Suppose you have a table of data, like this one:

<table class="grid" id="sort" title="Kurt Vonnegut novels">  
<thead>  
<tr><th>Year</th><th>Title</th><th>Grade</th></tr>  
</thead>  
<tbody>  
<tr><td>1969</td><td>Slaughterhouse-Five</td><td>A+</td></tr>  
<tr><td>1952</td><td>Player Piano</td><td>B</td></tr>  
<tr><td>1963</td><td>Cat’s Cradle</td><td>A+</td></tr>  
<tr><td>1973</td><td>Breakfast of Champions</td><td>C</td></tr>  
<tr><td>1965</td><td>God Bless You, Mr. Rosewater</td><td>A</td></tr>  
</tbody>  
</table>  

Your first attempt to make it sortable might look like this:

 $(“#sort tbody”).sortable().disableSelection();  

And it actually works, but there is a bit of a problem. The cell widths seem to be collapsing once you start dragging a row (notice how close the “C” cell is to the “Breakfast of Champions” cell). It looks like this:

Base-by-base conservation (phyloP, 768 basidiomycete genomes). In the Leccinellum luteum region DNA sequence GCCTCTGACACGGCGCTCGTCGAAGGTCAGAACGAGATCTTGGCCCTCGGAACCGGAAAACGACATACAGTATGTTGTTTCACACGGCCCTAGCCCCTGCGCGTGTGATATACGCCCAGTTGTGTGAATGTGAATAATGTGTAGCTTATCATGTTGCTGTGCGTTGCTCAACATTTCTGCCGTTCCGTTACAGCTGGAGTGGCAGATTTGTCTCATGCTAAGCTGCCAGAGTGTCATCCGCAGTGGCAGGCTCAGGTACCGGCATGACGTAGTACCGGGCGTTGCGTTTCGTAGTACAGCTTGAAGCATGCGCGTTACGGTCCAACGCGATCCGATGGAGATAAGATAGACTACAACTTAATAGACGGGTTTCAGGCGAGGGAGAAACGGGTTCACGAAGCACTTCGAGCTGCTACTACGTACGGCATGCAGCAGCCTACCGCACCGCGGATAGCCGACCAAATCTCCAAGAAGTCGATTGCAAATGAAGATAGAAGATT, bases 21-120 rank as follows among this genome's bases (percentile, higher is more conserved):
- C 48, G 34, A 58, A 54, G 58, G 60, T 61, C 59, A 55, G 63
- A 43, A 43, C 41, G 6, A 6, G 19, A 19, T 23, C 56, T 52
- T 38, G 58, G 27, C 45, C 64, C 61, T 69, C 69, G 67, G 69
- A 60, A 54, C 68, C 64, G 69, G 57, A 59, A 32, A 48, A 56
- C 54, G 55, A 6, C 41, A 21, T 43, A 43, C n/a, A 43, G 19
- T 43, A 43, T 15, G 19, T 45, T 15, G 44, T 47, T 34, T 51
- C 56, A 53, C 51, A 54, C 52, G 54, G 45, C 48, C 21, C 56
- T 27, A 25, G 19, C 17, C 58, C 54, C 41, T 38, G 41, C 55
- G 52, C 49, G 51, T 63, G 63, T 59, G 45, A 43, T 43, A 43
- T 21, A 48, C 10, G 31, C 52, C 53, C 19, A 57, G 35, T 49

Sortable row collapsed widths

The problem has to do with the helper object. The helper object is basically the DOM element that follows the cursor during the drag event. When it is created by default, the cells collapse to the size of the content inside of them.

You can specify a function that returns a jQuery object to create a custom helper object. By creating a function that will keep the cell widths consistent, this problem can be fixed.

**Update:** I have posted a [jsFiddle demo of table sorting with jQuery UI](http://jsfiddle.net/bgrins/tzYbU/) to show how the fix works. There is another fix, [proposed on StackOverflow](http://stackoverflow.com/a/1372954/76137) that includes cloning the original row (to not set the width permanently). This is also included in the jsFiddle.
// Return a helper with preserved width of cells  
var fixHelper = function(e, ui) {  
  ui.children().each(function() {  
    $(this).width($(this).width());  
  });  
  return ui;  
};
$(“#sort tbody”).sortable({  
 helper: fixHelper  
 }).disableSelection();  

Now it works as expected:
Sortable row fixed